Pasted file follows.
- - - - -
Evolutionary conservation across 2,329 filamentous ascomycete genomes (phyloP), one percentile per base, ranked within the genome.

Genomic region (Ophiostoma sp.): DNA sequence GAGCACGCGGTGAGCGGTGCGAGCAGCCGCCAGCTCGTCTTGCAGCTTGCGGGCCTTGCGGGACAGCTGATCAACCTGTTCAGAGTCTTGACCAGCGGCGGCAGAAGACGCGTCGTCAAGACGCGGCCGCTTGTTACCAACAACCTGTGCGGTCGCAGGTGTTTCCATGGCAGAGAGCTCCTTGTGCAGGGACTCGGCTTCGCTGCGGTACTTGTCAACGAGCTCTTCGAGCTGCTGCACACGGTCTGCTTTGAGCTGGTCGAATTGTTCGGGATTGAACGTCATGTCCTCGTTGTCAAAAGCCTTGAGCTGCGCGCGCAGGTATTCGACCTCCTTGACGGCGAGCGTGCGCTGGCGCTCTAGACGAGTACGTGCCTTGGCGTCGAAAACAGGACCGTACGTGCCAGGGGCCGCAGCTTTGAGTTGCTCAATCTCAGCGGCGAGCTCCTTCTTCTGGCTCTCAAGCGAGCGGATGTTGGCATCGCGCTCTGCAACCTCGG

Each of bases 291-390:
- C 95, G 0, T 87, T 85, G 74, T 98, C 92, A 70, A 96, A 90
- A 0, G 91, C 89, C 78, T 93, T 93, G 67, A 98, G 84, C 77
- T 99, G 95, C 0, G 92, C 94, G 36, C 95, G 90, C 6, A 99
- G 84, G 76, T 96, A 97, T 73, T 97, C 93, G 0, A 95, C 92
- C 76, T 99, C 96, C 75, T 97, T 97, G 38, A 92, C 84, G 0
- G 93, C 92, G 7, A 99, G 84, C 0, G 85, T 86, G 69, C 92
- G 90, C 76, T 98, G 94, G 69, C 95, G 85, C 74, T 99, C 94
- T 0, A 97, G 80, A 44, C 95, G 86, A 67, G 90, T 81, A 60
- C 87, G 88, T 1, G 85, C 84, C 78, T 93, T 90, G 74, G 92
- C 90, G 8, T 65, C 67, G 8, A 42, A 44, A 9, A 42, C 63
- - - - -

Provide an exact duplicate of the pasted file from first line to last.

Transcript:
Evolutionary conservation across 2,329 filamentous ascomycete genomes (phyloP), one percentile per base, ranked within the genome.

Genomic region (Ophiostoma sp.): DNA sequence GAGCACGCGGTGAGCGGTGCGAGCAGCCGCCAGCTCGTCTTGCAGCTTGCGGGCCTTGCGGGACAGCTGATCAACCTGTTCAGAGTCTTGACCAGCGGCGGCAGAAGACGCGTCGTCAAGACGCGGCCGCTTGTTACCAACAACCTGTGCGGTCGCAGGTGTTTCCATGGCAGAGAGCTCCTTGTGCAGGGACTCGGCTTCGCTGCGGTACTTGTCAACGAGCTCTTCGAGCTGCTGCACACGGTCTGCTTTGAGCTGGTCGAATTGTTCGGGATTGAACGTCATGTCCTCGTTGTCAAAAGCCTTGAGCTGCGCGCGCAGGTATTCGACCTCCTTGACGGCGAGCGTGCGCTGGCGCTCTAGACGAGTACGTGCCTTGGCGTCGAAAACAGGACCGTACGTGCCAGGGGCCGCAGCTTTGAGTTGCTCAATCTCAGCGGCGAGCTCCTTCTTCTGGCTCTCAAGCGAGCGGATGTTGGCATCGCGCTCTGCAACCTCGG

Each of bases 291-390:
- C 95, G 0, T 87, T 85, G 74, T 98, C 92, A 70, A 96, A 90
- A 0, G 91, C 89, C 78, T 93, T 93, G 67, A 98, G 84, C 77
- T 99, G 95, C 0, G 92, C 94, G 36, C 95, G 90, C 6, A 99
- G 84, G 76, T 96, A 97, T 73, T 97, C 93, G 0, A 95, C 92
- C 76, T 99, C 96, C 75, T 97, T 97, G 38, A 92, C 84, G 0
- G 93, C 92, G 7, A 99, G 84, C 0, G 85, T 86, G 69, C 92
- G 90, C 76, T 98, G 94, G 69, C 95, G 85, C 74, T 99, C 94
- T 0, A 97, G 80, A 44, C 95, G 86, A 67, G 90, T 81, A 60
- C 87, G 88, T 1, G 85, C 84, C 78, T 93, T 90, G 74, G 92
- C 90, G 8, T 65, C 67, G 8, A 42, A 44, A 9, A 42, C 63